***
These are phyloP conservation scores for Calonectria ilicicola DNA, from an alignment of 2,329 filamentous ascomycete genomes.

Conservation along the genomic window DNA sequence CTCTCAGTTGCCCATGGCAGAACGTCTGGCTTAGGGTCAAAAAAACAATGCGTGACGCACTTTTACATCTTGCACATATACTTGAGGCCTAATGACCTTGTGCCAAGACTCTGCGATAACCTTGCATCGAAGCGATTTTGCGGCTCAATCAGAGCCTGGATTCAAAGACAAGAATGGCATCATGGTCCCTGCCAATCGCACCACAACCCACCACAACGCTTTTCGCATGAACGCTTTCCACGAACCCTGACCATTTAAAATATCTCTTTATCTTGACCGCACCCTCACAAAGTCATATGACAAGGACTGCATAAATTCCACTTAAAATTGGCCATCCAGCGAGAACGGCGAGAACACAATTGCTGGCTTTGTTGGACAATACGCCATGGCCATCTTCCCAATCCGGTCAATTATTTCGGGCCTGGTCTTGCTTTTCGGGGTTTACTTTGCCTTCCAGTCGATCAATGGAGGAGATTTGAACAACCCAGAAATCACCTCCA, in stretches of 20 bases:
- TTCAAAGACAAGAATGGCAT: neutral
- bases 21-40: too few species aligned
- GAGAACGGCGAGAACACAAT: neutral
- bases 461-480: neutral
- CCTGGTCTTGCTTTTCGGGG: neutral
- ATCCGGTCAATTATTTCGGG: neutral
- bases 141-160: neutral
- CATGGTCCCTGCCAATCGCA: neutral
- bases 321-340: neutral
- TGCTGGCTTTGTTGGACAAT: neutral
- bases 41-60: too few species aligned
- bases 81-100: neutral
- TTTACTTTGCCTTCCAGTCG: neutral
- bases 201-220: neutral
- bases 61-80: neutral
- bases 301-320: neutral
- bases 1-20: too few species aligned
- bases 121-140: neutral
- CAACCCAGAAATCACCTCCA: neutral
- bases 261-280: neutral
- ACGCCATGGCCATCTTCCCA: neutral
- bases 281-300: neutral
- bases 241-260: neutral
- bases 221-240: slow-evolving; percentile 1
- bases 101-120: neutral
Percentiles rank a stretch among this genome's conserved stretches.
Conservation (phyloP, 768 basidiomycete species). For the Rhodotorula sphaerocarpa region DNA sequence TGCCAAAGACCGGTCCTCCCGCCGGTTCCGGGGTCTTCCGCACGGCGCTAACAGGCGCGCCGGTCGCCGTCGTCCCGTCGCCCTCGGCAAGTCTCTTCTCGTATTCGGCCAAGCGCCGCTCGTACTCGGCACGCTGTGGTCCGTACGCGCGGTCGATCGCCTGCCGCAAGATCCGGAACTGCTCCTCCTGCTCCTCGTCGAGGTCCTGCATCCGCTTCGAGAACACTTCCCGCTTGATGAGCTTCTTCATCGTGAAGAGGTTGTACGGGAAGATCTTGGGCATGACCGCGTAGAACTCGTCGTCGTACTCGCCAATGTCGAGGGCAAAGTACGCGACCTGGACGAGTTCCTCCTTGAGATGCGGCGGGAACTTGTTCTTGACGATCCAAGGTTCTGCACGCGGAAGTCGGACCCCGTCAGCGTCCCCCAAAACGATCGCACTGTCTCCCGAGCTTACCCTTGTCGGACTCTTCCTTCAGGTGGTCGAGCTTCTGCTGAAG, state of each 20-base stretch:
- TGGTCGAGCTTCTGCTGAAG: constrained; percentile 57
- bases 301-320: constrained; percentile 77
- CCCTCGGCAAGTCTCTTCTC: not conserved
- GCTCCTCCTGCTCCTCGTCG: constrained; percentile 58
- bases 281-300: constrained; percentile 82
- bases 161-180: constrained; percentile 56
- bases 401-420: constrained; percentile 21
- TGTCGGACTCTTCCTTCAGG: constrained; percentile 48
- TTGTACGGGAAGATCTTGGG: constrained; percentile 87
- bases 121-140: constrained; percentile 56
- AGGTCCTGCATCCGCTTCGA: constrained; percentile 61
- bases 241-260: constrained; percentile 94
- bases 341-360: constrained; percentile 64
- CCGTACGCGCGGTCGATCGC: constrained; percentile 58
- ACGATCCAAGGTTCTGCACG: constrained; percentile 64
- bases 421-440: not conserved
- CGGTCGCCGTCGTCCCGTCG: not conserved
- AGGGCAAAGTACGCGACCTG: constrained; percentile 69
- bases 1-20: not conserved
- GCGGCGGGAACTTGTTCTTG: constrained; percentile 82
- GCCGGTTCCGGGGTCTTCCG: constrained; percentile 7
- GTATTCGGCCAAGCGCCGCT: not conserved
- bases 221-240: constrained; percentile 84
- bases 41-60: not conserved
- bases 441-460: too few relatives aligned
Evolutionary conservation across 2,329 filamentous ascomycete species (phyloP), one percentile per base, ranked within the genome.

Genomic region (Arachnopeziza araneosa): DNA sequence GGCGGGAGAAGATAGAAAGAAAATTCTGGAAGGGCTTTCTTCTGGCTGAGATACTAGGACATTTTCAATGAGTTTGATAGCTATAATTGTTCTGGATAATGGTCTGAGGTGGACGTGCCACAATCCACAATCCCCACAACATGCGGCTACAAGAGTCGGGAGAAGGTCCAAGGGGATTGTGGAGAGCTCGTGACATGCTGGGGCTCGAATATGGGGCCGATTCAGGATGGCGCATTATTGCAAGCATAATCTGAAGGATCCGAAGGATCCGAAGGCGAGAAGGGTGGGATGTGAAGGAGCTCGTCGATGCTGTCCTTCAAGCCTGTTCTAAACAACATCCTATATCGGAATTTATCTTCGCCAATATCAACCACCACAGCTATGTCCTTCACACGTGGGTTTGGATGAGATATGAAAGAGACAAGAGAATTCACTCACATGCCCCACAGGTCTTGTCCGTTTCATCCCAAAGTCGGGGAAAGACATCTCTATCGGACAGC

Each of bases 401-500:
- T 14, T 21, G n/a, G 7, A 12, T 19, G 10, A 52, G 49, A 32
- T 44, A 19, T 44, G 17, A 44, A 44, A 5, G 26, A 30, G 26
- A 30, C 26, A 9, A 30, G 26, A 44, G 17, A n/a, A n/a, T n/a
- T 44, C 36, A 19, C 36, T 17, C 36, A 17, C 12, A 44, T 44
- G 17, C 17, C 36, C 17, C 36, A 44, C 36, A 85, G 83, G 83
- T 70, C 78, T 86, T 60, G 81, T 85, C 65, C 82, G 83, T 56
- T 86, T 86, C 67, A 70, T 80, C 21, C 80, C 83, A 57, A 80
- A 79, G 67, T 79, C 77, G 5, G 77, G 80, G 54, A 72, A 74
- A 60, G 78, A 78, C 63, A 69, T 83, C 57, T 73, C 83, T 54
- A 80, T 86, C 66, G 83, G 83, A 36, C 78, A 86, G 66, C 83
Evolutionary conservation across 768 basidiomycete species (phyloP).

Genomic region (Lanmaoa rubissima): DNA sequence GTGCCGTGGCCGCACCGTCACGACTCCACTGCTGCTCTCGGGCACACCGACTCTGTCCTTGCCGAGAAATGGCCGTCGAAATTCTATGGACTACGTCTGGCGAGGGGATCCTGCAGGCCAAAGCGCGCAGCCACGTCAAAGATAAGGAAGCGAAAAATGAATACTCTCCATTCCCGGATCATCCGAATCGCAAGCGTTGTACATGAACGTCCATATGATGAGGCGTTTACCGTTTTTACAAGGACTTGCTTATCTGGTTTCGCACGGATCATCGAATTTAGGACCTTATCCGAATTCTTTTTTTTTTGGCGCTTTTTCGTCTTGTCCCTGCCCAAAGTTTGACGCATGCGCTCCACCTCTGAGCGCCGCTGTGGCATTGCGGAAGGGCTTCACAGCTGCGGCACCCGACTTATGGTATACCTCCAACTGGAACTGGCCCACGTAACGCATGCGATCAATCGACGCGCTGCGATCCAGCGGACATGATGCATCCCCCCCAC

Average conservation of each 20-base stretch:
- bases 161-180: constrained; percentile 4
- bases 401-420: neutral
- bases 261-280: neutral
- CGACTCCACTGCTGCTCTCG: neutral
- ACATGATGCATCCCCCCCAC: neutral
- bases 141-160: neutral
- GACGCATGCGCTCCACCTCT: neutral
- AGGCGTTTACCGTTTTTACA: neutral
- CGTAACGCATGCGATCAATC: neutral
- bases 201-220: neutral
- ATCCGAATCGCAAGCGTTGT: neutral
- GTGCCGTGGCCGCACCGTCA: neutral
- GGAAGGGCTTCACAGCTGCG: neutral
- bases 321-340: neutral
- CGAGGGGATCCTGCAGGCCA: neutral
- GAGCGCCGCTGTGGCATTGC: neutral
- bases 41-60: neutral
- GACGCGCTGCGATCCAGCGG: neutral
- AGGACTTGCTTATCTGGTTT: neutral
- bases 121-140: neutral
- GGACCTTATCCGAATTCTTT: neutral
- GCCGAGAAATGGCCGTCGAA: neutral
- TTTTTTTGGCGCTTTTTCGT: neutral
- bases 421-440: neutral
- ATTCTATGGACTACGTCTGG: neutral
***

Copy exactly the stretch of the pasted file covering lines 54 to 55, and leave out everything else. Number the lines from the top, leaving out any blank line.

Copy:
- bases 441-460: too few relatives aligned
Evolutionary conservation across 2,329 filamentous ascomycete species (phyloP), one percentile per base, ranked within the genome.